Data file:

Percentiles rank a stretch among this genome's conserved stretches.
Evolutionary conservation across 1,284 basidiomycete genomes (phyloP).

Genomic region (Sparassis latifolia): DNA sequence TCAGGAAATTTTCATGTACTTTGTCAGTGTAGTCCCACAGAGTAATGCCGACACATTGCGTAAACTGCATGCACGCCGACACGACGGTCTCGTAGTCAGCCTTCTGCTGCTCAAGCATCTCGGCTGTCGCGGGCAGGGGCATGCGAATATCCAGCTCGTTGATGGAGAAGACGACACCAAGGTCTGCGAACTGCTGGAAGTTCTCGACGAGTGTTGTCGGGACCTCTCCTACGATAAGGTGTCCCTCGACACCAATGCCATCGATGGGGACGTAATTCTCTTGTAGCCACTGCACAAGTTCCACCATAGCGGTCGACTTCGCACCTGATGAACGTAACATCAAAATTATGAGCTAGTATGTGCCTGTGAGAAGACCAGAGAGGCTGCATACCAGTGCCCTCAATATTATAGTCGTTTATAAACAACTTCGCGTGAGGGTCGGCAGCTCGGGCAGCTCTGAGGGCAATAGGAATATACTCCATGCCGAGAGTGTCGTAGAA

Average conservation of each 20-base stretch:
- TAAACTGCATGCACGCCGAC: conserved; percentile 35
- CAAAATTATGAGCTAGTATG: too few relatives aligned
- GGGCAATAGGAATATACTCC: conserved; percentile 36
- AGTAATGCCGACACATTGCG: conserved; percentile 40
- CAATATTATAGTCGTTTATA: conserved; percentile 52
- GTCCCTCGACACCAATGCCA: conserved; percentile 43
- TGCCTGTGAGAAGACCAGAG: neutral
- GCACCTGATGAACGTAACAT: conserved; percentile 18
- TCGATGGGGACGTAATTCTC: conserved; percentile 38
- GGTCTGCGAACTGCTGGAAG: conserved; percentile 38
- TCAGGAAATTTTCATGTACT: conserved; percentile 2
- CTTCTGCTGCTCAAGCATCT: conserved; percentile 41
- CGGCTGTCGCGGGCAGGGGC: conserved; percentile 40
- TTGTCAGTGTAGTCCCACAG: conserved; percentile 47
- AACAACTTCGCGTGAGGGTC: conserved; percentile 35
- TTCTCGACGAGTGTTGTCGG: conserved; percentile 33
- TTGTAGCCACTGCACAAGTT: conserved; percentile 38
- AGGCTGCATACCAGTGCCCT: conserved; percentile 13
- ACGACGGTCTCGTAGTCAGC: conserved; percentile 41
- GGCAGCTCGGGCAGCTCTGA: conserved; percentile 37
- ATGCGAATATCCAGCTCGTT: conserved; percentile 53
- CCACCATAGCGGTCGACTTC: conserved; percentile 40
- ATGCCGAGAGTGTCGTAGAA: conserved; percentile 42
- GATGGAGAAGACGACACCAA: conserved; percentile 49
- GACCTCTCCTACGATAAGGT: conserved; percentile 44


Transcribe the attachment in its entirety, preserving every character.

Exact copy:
Percentiles rank a stretch among this genome's conserved stretches.
Evolutionary conservation across 1,284 basidiomycete genomes (phyloP).

Genomic region (Sparassis latifolia): DNA sequence TCAGGAAATTTTCATGTACTTTGTCAGTGTAGTCCCACAGAGTAATGCCGACACATTGCGTAAACTGCATGCACGCCGACACGACGGTCTCGTAGTCAGCCTTCTGCTGCTCAAGCATCTCGGCTGTCGCGGGCAGGGGCATGCGAATATCCAGCTCGTTGATGGAGAAGACGACACCAAGGTCTGCGAACTGCTGGAAGTTCTCGACGAGTGTTGTCGGGACCTCTCCTACGATAAGGTGTCCCTCGACACCAATGCCATCGATGGGGACGTAATTCTCTTGTAGCCACTGCACAAGTTCCACCATAGCGGTCGACTTCGCACCTGATGAACGTAACATCAAAATTATGAGCTAGTATGTGCCTGTGAGAAGACCAGAGAGGCTGCATACCAGTGCCCTCAATATTATAGTCGTTTATAAACAACTTCGCGTGAGGGTCGGCAGCTCGGGCAGCTCTGAGGGCAATAGGAATATACTCCATGCCGAGAGTGTCGTAGAA

Average conservation of each 20-base stretch:
- TAAACTGCATGCACGCCGAC: conserved; percentile 35
- CAAAATTATGAGCTAGTATG: too few relatives aligned
- GGGCAATAGGAATATACTCC: conserved; percentile 36
- AGTAATGCCGACACATTGCG: conserved; percentile 40
- CAATATTATAGTCGTTTATA: conserved; percentile 52
- GTCCCTCGACACCAATGCCA: conserved; percentile 43
- TGCCTGTGAGAAGACCAGAG: neutral
- GCACCTGATGAACGTAACAT: conserved; percentile 18
- TCGATGGGGACGTAATTCTC: conserved; percentile 38
- GGTCTGCGAACTGCTGGAAG: conserved; percentile 38
- TCAGGAAATTTTCATGTACT: conserved; percentile 2
- CTTCTGCTGCTCAAGCATCT: conserved; percentile 41
- CGGCTGTCGCGGGCAGGGGC: conserved; percentile 40
- TTGTCAGTGTAGTCCCACAG: conserved; percentile 47
- AACAACTTCGCGTGAGGGTC: conserved; percentile 35
- TTCTCGACGAGTGTTGTCGG: conserved; percentile 33
- TTGTAGCCACTGCACAAGTT: conserved; percentile 38
- AGGCTGCATACCAGTGCCCT: conserved; percentile 13
- ACGACGGTCTCGTAGTCAGC: conserved; percentile 41
- GGCAGCTCGGGCAGCTCTGA: conserved; percentile 37
- ATGCGAATATCCAGCTCGTT: conserved; percentile 53
- CCACCATAGCGGTCGACTTC: conserved; percentile 40
- ATGCCGAGAGTGTCGTAGAA: conserved; percentile 42
- GATGGAGAAGACGACACCAA: conserved; percentile 49
- GACCTCTCCTACGATAAGGT: conserved; percentile 44